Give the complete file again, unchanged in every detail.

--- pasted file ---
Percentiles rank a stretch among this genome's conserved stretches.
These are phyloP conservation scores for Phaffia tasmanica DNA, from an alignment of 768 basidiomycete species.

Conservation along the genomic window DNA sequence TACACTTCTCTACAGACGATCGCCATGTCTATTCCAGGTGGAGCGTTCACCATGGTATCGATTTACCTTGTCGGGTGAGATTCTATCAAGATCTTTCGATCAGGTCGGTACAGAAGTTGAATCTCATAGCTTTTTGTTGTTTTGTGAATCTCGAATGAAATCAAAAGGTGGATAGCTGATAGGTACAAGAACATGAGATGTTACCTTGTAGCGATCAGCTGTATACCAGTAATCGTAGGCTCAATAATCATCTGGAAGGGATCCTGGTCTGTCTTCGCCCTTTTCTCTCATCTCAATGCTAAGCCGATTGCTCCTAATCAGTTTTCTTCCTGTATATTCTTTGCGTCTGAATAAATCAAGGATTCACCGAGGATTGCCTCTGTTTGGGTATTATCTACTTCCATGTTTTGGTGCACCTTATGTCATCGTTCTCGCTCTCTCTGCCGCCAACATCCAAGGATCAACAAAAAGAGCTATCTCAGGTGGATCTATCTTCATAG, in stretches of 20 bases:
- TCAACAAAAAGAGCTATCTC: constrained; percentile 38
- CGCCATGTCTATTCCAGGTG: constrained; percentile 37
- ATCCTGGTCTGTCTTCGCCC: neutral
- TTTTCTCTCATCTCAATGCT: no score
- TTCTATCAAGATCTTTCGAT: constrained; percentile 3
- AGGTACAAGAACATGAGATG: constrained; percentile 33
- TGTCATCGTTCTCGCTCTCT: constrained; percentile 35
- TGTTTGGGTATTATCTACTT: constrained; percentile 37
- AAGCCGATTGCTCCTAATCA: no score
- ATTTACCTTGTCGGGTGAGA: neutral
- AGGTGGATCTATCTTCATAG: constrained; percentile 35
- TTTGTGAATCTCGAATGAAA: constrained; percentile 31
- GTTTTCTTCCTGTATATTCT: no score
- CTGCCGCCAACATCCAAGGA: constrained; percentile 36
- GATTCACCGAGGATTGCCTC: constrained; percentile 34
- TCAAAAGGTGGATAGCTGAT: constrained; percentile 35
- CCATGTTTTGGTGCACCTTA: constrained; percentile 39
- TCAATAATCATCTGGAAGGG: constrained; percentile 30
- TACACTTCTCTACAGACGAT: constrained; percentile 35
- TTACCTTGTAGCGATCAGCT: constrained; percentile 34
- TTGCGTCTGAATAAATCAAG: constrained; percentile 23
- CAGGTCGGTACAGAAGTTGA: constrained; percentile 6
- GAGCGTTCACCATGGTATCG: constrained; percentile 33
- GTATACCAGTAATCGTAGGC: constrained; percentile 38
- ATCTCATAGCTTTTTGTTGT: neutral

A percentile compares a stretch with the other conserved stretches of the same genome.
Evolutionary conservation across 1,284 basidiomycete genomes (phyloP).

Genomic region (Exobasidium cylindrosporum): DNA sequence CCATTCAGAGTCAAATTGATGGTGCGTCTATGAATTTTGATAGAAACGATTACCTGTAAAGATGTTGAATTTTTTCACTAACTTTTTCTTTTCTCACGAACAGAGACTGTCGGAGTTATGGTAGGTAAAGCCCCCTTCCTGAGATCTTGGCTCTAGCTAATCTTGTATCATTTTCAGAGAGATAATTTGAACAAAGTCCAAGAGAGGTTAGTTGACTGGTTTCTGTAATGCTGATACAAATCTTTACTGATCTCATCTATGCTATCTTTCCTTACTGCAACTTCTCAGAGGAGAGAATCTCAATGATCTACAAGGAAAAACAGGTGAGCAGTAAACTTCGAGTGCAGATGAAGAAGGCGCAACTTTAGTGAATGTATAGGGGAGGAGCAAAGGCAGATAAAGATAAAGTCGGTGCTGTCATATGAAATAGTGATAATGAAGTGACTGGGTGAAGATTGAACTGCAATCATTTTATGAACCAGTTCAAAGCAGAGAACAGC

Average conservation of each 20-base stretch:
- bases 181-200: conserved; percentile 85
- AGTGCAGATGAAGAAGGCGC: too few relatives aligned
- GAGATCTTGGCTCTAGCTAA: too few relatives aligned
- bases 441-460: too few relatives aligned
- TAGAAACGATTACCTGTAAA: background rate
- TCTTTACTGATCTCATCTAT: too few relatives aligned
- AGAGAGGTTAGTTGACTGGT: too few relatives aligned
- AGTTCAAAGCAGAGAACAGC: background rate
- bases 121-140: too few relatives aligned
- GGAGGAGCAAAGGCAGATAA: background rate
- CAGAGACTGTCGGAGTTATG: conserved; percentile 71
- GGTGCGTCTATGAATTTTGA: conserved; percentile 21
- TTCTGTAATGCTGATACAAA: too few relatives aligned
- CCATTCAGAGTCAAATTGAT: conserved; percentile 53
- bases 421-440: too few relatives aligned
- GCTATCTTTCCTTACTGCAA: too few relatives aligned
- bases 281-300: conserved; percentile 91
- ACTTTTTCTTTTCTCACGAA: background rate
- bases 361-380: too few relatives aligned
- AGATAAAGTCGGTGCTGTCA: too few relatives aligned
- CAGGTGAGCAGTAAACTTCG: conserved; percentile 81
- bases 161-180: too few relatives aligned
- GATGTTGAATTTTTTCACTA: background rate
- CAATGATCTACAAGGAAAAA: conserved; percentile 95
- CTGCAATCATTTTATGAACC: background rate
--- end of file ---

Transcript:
Percentiles rank a stretch among this genome's conserved stretches.
These are phyloP conservation scores for Phaffia tasmanica DNA, from an alignment of 768 basidiomycete species.

Conservation along the genomic window DNA sequence TACACTTCTCTACAGACGATCGCCATGTCTATTCCAGGTGGAGCGTTCACCATGGTATCGATTTACCTTGTCGGGTGAGATTCTATCAAGATCTTTCGATCAGGTCGGTACAGAAGTTGAATCTCATAGCTTTTTGTTGTTTTGTGAATCTCGAATGAAATCAAAAGGTGGATAGCTGATAGGTACAAGAACATGAGATGTTACCTTGTAGCGATCAGCTGTATACCAGTAATCGTAGGCTCAATAATCATCTGGAAGGGATCCTGGTCTGTCTTCGCCCTTTTCTCTCATCTCAATGCTAAGCCGATTGCTCCTAATCAGTTTTCTTCCTGTATATTCTTTGCGTCTGAATAAATCAAGGATTCACCGAGGATTGCCTCTGTTTGGGTATTATCTACTTCCATGTTTTGGTGCACCTTATGTCATCGTTCTCGCTCTCTCTGCCGCCAACATCCAAGGATCAACAAAAAGAGCTATCTCAGGTGGATCTATCTTCATAG, in stretches of 20 bases:
- TCAACAAAAAGAGCTATCTC: constrained; percentile 38
- CGCCATGTCTATTCCAGGTG: constrained; percentile 37
- ATCCTGGTCTGTCTTCGCCC: neutral
- TTTTCTCTCATCTCAATGCT: no score
- TTCTATCAAGATCTTTCGAT: constrained; percentile 3
- AGGTACAAGAACATGAGATG: constrained; percentile 33
- TGTCATCGTTCTCGCTCTCT: constrained; percentile 35
- TGTTTGGGTATTATCTACTT: constrained; percentile 37
- AAGCCGATTGCTCCTAATCA: no score
- ATTTACCTTGTCGGGTGAGA: neutral
- AGGTGGATCTATCTTCATAG: constrained; percentile 35
- TTTGTGAATCTCGAATGAAA: constrained; percentile 31
- GTTTTCTTCCTGTATATTCT: no score
- CTGCCGCCAACATCCAAGGA: constrained; percentile 36
- GATTCACCGAGGATTGCCTC: constrained; percentile 34
- TCAAAAGGTGGATAGCTGAT: constrained; percentile 35
- CCATGTTTTGGTGCACCTTA: constrained; percentile 39
- TCAATAATCATCTGGAAGGG: constrained; percentile 30
- TACACTTCTCTACAGACGAT: constrained; percentile 35
- TTACCTTGTAGCGATCAGCT: constrained; percentile 34
- TTGCGTCTGAATAAATCAAG: constrained; percentile 23
- CAGGTCGGTACAGAAGTTGA: constrained; percentile 6
- GAGCGTTCACCATGGTATCG: constrained; percentile 33
- GTATACCAGTAATCGTAGGC: constrained; percentile 38
- ATCTCATAGCTTTTTGTTGT: neutral

A percentile compares a stretch with the other conserved stretches of the same genome.
Evolutionary conservation across 1,284 basidiomycete genomes (phyloP).

Genomic region (Exobasidium cylindrosporum): DNA sequence CCATTCAGAGTCAAATTGATGGTGCGTCTATGAATTTTGATAGAAACGATTACCTGTAAAGATGTTGAATTTTTTCACTAACTTTTTCTTTTCTCACGAACAGAGACTGTCGGAGTTATGGTAGGTAAAGCCCCCTTCCTGAGATCTTGGCTCTAGCTAATCTTGTATCATTTTCAGAGAGATAATTTGAACAAAGTCCAAGAGAGGTTAGTTGACTGGTTTCTGTAATGCTGATACAAATCTTTACTGATCTCATCTATGCTATCTTTCCTTACTGCAACTTCTCAGAGGAGAGAATCTCAATGATCTACAAGGAAAAACAGGTGAGCAGTAAACTTCGAGTGCAGATGAAGAAGGCGCAACTTTAGTGAATGTATAGGGGAGGAGCAAAGGCAGATAAAGATAAAGTCGGTGCTGTCATATGAAATAGTGATAATGAAGTGACTGGGTGAAGATTGAACTGCAATCATTTTATGAACCAGTTCAAAGCAGAGAACAGC

Average conservation of each 20-base stretch:
- bases 181-200: conserved; percentile 85
- AGTGCAGATGAAGAAGGCGC: too few relatives aligned
- GAGATCTTGGCTCTAGCTAA: too few relatives aligned
- bases 441-460: too few relatives aligned
- TAGAAACGATTACCTGTAAA: background rate
- TCTTTACTGATCTCATCTAT: too few relatives aligned
- AGAGAGGTTAGTTGACTGGT: too few relatives aligned
- AGTTCAAAGCAGAGAACAGC: background rate
- bases 121-140: too few relatives aligned
- GGAGGAGCAAAGGCAGATAA: background rate
- CAGAGACTGTCGGAGTTATG: conserved; percentile 71
- GGTGCGTCTATGAATTTTGA: conserved; percentile 21
- TTCTGTAATGCTGATACAAA: too few relatives aligned
- CCATTCAGAGTCAAATTGAT: conserved; percentile 53
- bases 421-440: too few relatives aligned
- GCTATCTTTCCTTACTGCAA: too few relatives aligned
- bases 281-300: conserved; percentile 91
- ACTTTTTCTTTTCTCACGAA: background rate
- bases 361-380: too few relatives aligned
- AGATAAAGTCGGTGCTGTCA: too few relatives aligned
- CAGGTGAGCAGTAAACTTCG: conserved; percentile 81
- bases 161-180: too few relatives aligned
- GATGTTGAATTTTTTCACTA: background rate
- CAATGATCTACAAGGAAAAA: conserved; percentile 95
- CTGCAATCATTTTATGAACC: background rate